For my first regular feature I have decided to highlight the various chasers and chase teams that put their lives at risk to conduct scientific research, track storms, or provide helpful information during times of crisis. As a Texan, I have chosen to focus on the Texas Storm Chasers first.
Mike Morgan, the chief "meteorologist" for KFOR in Oklahoma, is apparently on the most conveniently scheduled vacation in history. He made contact with the public through his station's Facebook page. In his statement he takes full responsibility for his bad advice.
On the first day of the season no less.
It's astounding that so many misconceptions regarding tornadoes continue to be repeated as fact. Some of the myths date back to the 19th century, were disproved a century later, and yet they are still regurgitated online or even through the media. Here is a list of some of these tornado "facts" that need to be rid of…
The Atlantic hurricane season is off to an excellent start. The National Hurricane Center has issued a notice stating that a tropical disturbance in the Gulf of Mexico has a 60% expectancy to become a tropical depression or storm within the next 48 hours.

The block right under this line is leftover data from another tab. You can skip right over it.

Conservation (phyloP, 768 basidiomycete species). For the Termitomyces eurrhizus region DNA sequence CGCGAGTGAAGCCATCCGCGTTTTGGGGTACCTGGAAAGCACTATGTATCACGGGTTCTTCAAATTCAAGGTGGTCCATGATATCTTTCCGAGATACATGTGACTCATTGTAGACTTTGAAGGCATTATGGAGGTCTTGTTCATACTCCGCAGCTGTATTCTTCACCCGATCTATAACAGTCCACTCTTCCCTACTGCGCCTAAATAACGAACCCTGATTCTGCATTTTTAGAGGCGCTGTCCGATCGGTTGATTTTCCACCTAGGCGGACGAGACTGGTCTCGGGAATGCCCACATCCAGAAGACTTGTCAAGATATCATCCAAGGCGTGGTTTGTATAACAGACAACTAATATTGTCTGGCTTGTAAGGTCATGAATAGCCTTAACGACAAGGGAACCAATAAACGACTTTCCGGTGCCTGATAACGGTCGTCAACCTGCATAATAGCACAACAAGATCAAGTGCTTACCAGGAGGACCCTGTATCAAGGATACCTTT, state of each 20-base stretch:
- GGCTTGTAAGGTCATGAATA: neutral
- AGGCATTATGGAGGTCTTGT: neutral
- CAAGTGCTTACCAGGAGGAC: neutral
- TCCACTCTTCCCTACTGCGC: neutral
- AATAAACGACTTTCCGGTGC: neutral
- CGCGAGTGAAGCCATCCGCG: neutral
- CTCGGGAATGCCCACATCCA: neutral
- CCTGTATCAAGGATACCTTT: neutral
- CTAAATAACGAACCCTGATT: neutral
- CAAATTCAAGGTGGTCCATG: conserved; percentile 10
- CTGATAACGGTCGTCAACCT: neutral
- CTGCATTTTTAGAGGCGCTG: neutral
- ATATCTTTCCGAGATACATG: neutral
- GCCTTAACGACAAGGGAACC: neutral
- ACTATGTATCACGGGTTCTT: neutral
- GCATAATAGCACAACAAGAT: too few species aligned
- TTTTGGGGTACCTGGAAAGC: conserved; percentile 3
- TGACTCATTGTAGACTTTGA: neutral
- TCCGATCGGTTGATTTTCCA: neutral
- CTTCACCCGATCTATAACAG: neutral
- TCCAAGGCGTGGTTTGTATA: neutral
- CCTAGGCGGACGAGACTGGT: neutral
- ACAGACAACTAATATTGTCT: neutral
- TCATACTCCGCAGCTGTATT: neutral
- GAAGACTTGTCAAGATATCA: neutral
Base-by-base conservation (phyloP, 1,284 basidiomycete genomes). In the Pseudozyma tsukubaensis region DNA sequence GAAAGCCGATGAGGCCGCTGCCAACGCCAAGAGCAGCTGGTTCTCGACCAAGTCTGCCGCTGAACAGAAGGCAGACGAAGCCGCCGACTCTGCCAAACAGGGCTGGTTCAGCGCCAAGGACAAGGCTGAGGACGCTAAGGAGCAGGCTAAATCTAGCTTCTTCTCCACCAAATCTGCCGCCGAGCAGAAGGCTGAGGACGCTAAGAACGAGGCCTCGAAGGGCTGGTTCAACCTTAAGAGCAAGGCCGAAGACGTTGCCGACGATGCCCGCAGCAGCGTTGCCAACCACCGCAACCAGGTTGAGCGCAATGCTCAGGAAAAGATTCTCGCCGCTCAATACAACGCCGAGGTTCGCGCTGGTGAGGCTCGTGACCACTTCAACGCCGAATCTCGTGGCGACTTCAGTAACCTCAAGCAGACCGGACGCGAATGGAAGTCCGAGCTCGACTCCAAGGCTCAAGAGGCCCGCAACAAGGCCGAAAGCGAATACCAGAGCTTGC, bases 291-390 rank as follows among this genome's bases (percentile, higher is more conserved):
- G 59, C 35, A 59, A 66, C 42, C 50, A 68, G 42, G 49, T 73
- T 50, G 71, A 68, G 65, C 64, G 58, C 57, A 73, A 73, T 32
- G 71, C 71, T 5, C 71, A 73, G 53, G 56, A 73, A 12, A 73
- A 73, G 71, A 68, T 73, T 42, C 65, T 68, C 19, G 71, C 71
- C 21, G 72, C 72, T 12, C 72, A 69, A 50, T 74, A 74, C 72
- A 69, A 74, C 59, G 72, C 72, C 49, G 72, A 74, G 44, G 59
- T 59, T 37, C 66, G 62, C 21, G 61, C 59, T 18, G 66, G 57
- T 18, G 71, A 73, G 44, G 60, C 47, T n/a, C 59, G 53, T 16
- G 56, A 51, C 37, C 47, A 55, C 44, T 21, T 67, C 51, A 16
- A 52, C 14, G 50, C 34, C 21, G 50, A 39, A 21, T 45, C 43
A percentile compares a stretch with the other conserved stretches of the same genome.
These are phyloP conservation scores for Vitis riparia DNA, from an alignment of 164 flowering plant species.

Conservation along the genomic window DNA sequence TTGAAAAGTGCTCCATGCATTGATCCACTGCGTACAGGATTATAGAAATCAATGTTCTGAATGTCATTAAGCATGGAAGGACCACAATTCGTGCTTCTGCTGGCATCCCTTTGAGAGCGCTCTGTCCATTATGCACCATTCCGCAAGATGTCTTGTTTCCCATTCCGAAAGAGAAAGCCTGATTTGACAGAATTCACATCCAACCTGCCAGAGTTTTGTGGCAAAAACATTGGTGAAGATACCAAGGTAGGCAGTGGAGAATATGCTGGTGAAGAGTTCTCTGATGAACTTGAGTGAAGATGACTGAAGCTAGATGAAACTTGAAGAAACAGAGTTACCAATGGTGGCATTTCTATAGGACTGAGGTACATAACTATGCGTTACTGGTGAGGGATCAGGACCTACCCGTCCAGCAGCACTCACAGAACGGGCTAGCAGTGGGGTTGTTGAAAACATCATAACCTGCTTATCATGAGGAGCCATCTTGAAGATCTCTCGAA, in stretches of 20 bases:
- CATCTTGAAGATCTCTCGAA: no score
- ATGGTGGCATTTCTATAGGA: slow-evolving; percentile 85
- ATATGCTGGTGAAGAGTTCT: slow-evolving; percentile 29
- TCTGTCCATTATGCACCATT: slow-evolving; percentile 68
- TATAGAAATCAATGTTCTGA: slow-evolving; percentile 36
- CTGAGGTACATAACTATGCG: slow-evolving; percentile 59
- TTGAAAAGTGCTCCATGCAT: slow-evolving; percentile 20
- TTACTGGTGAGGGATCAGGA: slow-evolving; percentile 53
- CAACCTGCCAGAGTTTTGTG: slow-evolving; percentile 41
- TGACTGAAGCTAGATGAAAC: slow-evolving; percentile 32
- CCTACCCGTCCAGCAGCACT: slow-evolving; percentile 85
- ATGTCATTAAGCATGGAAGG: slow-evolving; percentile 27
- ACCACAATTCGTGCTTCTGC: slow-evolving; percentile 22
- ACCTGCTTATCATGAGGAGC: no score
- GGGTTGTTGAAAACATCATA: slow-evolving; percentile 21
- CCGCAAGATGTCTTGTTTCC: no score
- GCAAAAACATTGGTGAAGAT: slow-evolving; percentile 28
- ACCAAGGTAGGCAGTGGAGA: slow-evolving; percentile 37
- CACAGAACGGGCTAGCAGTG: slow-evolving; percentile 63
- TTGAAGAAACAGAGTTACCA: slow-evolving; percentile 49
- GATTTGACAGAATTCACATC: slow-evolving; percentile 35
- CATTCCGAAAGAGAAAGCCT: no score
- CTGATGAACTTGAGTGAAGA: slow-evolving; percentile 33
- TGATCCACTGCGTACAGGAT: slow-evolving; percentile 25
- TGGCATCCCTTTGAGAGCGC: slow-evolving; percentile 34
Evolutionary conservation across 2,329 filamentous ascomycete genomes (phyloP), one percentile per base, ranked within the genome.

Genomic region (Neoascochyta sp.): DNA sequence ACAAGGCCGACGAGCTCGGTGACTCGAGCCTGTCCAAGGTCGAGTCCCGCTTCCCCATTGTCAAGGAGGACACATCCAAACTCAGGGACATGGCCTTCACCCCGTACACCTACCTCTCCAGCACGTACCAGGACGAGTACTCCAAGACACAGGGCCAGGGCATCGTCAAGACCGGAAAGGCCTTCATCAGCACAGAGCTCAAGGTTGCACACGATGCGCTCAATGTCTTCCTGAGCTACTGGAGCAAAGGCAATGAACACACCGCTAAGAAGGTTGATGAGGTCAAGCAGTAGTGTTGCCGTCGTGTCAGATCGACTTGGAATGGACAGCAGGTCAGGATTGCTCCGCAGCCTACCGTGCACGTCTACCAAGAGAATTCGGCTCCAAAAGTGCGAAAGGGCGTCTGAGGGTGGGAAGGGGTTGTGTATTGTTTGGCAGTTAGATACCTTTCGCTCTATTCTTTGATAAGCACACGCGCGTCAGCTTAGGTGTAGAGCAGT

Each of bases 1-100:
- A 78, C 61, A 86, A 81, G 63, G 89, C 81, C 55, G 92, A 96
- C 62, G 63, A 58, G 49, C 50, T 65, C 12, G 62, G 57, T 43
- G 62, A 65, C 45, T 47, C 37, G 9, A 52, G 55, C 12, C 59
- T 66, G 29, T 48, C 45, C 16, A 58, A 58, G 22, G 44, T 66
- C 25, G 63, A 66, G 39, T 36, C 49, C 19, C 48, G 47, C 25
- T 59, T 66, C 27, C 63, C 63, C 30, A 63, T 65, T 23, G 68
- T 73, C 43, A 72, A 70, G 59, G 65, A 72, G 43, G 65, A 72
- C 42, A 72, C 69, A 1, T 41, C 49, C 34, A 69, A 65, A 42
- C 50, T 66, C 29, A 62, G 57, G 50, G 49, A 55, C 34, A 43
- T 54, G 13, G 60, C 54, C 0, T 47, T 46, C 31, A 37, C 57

The National Weather Service in Norman, Oklahoma issued a statement today declaring that the recent El Reno tornado was an EF-5. EF-5 is the highest rating possible for a tornado. In addition, the tornado path was at one point 2.6 miles wide which is quite likely the widest on record.
You can catch the replay on YouTube.
Envelope please. Oh, if this list feels familiar, it's because you last saw it in 2007 with three exceptions. Dean, Felix, and Noel were retired and replaced.
From Oklahoma today. If you want you can just skip to the second half. It is nuts:
*Update* Tornado threat is diminished, but straight line winds continue to be a major threat.